About Bulgaria - ICNFine Arts
The Bulgarian lands are an inexhaustible treasure-trove of artistic works. Part of these are still hidden in the earth, but others, which are already in the museums, drive us back thousands of years to the culture of one of the oldest ancient European civilizations. The ceramic pots and the clay idol-plastic works, found in prehistoric necropolis and hamlet mounts near the villages of Karanovo and Hotnitsa (9th-7th millenium B.C.), the exceptional gold finds of the Eneolithic necropolis near Varna (5th millenium B.C.), known as the "oldest gold of Europe", the unique rock-drawings in the Magura cave (3rd millenium B.C.) come before Thracian art which develops at the end of the Bronze and during the Iron Ages. The fine frescoes in the Kazanluk Tomb (4th-3rd centuries B.C.), the rich in relief decoration golden and silver pots of the treasures of Panagyurishte (4th-3rd centuries B.C.) and Rogozen (5th-4th centuries B.C.) are among the most well-known, dating from that period, while Roman and early Christian art is preserved in numerous mosaics and sculptures. During the time of the First Bulgarian Kingdom (681-1018) ceramics (Preslav ceramics), toreutics, stone plastics (palace ensembles in Pliska and Preslav) are developed. The Madara Horseman rock bas-relief (8th C.) is unique and the only one in Europe. With the conversion of the Bulgarians to Christianity the art of painting is brought in from Byzantium, the impact of which on religious art in the Bulgarian lands (frescoes, found in the bone-vault of the Bachkovo monastery) is very strong. During the Second Bulgarian Kingdom (1186-1396), when Veliko Turnovo is the capital, the Bulgarian art reaches its efflorescence. The frescoes in the rock churches near the village of Ivanovo (12th-13th centuries) are remarkable for their masterly purity of line, bright colours and expressiveness of images.
The highest artistic achievements are the unique frescoes in the Boyana Church (1259) where the portrait psychological approach to images is introduced for the first time. The Bulgarian icon painters establish a local tradition with expressed Slavonic characterization of canonical personage. Miniature for decoration of court manuscripts (Manasses Chronicle, the Gospel of Ivan-Aleksandur, Tomich Psalter) develops. During the first years of Ottoman rule fine art preserves its typical Bulgarian traits. Icon painting and mural painting in the 17th-18th centuries are under the influence of the Athonite painting, though frequently ascetic and primitive.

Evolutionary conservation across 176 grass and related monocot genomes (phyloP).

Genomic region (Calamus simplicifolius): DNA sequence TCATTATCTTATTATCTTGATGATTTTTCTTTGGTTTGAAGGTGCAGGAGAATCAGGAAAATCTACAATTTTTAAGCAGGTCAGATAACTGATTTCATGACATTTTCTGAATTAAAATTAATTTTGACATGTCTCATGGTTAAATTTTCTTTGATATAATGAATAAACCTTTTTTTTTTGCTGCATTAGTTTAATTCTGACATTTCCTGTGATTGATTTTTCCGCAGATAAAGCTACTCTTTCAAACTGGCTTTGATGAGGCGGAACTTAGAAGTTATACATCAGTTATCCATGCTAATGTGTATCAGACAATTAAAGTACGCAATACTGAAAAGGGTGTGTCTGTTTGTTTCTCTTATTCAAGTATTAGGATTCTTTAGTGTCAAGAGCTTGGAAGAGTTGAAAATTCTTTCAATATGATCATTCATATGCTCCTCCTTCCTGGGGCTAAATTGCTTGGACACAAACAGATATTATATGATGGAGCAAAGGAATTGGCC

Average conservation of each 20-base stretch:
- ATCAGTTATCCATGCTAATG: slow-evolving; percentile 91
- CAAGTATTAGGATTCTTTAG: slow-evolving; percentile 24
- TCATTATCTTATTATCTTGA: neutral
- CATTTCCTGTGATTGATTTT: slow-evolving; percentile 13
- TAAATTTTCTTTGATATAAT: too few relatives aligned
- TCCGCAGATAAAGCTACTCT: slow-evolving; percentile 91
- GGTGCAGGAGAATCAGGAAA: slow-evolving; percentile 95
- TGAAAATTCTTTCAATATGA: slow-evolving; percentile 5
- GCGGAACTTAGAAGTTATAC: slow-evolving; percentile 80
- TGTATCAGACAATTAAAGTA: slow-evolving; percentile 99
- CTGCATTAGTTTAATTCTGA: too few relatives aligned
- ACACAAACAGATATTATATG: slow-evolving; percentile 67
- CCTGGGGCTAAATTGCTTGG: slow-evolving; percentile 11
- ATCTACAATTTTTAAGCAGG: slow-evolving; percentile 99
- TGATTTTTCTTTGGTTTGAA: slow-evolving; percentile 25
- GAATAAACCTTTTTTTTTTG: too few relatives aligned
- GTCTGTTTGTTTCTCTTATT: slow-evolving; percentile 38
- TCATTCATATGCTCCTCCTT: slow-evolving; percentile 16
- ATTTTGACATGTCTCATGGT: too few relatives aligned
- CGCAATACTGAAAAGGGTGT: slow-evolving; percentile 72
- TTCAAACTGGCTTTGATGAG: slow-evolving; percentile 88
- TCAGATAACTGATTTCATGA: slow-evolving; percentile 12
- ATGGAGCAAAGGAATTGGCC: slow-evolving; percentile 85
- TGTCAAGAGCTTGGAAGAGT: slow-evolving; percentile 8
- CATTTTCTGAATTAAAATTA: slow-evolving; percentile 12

During the Bulgarian National Revival an upsurge in arts sets in. Artistic schools (centres) are soon differentiated in Tryavna, Samokov, Bansko and elsewhere and their masters - artists, carvers, master-builders, work all over the country. Wonderful examples of wall-paintings and wood-carved decorations can still be found in the monasteries of Bachkovo, Preobrazhenie, Rozhen. One of the most imposing is the Rila Monastery which manages to preserve the Bulgarian culture in the years under Ottoman yoke. One of the first artists to take up secular art is Zahariy Zograf (1810-1855). Secular art is established through the works of the first Bulgarian artists who acquired academic education abroad - Stanislav Dospevski, Nikolai Pavlovich, Hristo Tsokev and others.
Towards the end of 19th and the beginning of the 20th C. genre and style variety is introduced in the Bulgarian art. The realistic tradition of the National Revival is preserved, but at the same time the influence of impressionism, post-impressionism and expressionism is felt. Vladimir Dimitrov-Maistora, Tsanko Lavrenov, Zlatyo Boyadzhiev, Stoyan Venev, who represent the "National Art" movement, strive at the accomplishment of a national style.
After the 60-ies one can trace the formation of numerous and various trends, the representatives of which find their place not only on a national scale, but in the development of tendencies in the world art: Dimitur Kirov, Yoan Leviev, Encho Pironkov, Dimitur Kazakov, Ivan Kirkov, Svetlin Rousev, Dechko Ouzounov, Vezhdi Rashidov and others. One can not only see, but purchase as well works of contemporary Bulgarian artists in the numerous state-owned and private art galleries. Lots of brilliant examples of Bulgarian art can be found in well-known art galleries abroad side by side with the works of world famous authors.